Around the Region

Surge in renewable energy forecast for Latin America

Latin America will experience rapid renewable-energy growth through 2020, with Brazil, Mexico and Chile leading the way, according to an international trade group’s report. Escalating oil prices, low interest rates and falling costs in renewable-energy technology will spur brisk escalation in the use of alternative power throughout the region, says the report, written for the New York-based International Copper Association (ICA). But the progress will not be even. For instance, Brazil, Mexico and Chile already have numerous regulatory and financial incentives in place to support such growth, especially in wind and biomass, while Venezuela lags in that respect. The report, entitled “Renewable Energy for Electricity Generation in Latin America: market, technologies and outlook,” was released in April though it was prepared last...

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Honduran biosphere reserve added to Unesco’s watch list

The United Nations Educational, Scientific and Cultural Organization (Unesco) has placed Honduras’s largest protected area on its endangered list, acknowledging that the Honduran government has lost its ability to prevent illegal logging, land occupations and drug trafficking there. The June 22 decision by Unesco to add the 800,000-hectare (2-million-acre) Río Plátano Biosphere Reserve, a World Heritage Site, to its List of World Heritage in Danger comes at the request of the Honduran government. In its request, the government cited its reduced ability to curb environmentally harmful activities in the reserve, “notably due to the deterioration of law and to the presence of drug traffickers.” The decision, experts say, reflects the environmental implications of Honduras’s emergence as a hub for Mexican cartels moving...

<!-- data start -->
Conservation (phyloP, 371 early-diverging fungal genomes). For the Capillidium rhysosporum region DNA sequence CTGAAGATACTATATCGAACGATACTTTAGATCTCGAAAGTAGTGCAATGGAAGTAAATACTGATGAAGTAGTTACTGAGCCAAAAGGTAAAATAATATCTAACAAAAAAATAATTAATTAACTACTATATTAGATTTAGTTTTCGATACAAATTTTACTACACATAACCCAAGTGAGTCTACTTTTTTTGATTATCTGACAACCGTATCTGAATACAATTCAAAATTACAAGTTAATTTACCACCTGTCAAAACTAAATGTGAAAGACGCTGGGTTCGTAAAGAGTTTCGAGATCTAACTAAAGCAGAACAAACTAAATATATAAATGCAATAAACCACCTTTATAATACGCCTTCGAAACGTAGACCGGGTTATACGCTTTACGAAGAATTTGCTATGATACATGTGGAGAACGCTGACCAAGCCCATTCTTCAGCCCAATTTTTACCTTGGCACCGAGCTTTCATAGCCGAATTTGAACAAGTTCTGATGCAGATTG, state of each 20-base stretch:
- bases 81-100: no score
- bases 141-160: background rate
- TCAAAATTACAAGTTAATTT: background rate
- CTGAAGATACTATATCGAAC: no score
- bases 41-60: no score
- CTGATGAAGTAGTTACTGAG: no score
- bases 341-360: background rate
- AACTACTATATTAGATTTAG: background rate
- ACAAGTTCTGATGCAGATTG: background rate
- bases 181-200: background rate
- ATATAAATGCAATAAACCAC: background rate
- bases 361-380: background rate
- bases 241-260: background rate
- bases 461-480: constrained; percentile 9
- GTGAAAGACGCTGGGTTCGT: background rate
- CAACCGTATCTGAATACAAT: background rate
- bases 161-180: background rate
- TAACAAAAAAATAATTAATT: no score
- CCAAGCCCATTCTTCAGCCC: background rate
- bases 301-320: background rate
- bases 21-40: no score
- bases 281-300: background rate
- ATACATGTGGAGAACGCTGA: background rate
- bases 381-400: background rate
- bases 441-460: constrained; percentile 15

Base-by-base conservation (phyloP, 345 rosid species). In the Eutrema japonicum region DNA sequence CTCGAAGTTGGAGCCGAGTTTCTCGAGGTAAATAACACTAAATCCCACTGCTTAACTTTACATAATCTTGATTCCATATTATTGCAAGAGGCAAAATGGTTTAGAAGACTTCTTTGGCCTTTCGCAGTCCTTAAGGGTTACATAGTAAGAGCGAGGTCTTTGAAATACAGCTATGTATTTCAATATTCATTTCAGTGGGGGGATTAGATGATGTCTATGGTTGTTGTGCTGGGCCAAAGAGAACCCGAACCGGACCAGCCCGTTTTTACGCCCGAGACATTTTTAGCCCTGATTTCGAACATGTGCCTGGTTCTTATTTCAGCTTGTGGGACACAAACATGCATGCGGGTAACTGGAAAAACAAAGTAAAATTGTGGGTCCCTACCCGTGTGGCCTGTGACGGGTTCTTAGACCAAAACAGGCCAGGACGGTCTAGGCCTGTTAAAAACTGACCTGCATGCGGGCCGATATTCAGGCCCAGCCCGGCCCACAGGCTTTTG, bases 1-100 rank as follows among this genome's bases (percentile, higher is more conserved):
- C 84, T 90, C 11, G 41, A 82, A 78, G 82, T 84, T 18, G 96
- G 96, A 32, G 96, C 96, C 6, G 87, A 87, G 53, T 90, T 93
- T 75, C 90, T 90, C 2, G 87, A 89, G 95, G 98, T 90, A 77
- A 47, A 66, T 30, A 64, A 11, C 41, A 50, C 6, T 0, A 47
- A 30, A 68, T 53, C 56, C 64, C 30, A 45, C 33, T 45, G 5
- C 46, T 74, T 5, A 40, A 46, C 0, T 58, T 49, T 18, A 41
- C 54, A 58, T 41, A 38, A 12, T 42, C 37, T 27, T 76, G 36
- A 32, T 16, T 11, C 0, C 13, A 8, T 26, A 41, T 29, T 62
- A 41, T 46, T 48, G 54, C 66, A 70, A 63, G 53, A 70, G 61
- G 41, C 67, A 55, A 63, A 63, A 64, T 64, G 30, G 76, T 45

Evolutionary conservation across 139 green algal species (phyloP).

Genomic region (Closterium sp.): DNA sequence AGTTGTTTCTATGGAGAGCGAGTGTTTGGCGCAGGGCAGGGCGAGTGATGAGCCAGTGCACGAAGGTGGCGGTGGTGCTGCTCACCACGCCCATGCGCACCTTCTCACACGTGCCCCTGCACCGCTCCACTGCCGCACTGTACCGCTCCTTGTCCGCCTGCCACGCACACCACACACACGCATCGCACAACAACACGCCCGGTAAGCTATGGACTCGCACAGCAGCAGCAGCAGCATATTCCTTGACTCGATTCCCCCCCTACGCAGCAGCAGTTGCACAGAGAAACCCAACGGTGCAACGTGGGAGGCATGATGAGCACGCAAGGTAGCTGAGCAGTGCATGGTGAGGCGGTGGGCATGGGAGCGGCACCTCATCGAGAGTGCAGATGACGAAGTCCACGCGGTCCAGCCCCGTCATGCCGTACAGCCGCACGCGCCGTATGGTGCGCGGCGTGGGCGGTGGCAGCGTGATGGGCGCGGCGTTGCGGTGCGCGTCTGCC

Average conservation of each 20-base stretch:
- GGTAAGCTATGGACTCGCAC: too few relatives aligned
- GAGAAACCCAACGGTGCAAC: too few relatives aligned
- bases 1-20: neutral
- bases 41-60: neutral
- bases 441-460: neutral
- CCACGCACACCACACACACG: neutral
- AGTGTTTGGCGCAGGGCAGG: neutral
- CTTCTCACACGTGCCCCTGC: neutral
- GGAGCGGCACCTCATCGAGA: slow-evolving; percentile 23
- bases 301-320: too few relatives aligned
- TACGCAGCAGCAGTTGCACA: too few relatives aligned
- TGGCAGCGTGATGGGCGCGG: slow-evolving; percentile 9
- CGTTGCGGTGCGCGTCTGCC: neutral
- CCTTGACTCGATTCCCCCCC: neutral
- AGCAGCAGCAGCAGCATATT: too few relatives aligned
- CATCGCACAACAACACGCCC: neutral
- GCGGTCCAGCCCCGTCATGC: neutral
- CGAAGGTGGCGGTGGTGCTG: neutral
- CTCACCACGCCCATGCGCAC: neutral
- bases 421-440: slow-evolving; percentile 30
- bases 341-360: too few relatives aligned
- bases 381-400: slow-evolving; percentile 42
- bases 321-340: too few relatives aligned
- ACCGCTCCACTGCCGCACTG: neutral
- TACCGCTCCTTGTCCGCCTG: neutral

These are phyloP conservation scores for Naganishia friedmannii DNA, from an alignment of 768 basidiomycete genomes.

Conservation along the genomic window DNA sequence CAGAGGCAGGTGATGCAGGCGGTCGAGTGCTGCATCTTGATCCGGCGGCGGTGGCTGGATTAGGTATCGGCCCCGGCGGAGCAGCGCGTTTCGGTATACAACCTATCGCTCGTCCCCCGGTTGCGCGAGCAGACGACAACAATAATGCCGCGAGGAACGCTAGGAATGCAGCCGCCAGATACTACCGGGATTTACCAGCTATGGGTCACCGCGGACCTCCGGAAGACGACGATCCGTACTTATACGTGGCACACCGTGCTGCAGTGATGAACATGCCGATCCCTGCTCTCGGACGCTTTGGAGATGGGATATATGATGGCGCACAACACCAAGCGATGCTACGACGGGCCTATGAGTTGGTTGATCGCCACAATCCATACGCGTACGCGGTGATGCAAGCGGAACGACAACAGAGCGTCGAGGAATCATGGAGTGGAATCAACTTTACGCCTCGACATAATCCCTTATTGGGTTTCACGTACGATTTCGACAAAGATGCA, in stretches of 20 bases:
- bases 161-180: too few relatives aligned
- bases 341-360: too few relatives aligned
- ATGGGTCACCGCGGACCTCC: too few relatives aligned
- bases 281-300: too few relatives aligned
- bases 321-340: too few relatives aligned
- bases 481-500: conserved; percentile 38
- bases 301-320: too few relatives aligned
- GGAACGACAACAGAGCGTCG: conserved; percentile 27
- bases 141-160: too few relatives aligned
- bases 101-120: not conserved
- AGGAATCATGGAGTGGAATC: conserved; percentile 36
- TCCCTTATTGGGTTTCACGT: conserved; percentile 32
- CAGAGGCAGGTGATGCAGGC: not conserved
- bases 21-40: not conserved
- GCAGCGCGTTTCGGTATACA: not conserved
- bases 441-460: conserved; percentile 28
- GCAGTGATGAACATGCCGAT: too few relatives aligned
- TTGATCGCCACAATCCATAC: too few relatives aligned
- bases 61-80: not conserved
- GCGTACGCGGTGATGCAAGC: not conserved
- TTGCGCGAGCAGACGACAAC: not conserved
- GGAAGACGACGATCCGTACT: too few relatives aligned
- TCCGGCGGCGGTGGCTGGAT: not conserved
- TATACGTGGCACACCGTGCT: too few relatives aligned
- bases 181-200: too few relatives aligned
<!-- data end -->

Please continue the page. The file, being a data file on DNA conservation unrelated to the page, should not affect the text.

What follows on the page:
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Honduras, Bahamas declare complete ban on shark fishing

Providing an important boost to shark conservation, Honduras and the Bahamas have joined a tiny group of nations banning the export of shark products as well as shark fishing throughout their territorial waters. The legislation, signed into law by Honduras’ President Porfirio Lobo on June 24 and by Bahamian Agriculture and Fishing Minister Lawrence Cartwright on July 5, makes the two countries the only ones in the Americas to impose such complete bans. The only other countries in the world to have taken similar measures are the Pacific island nation of Palau and the Maldives in the Indian Ocean, both of which passed their legislation over the last two years. “These laws are a big advance for shark conservation in Latin America and the Caribbean...

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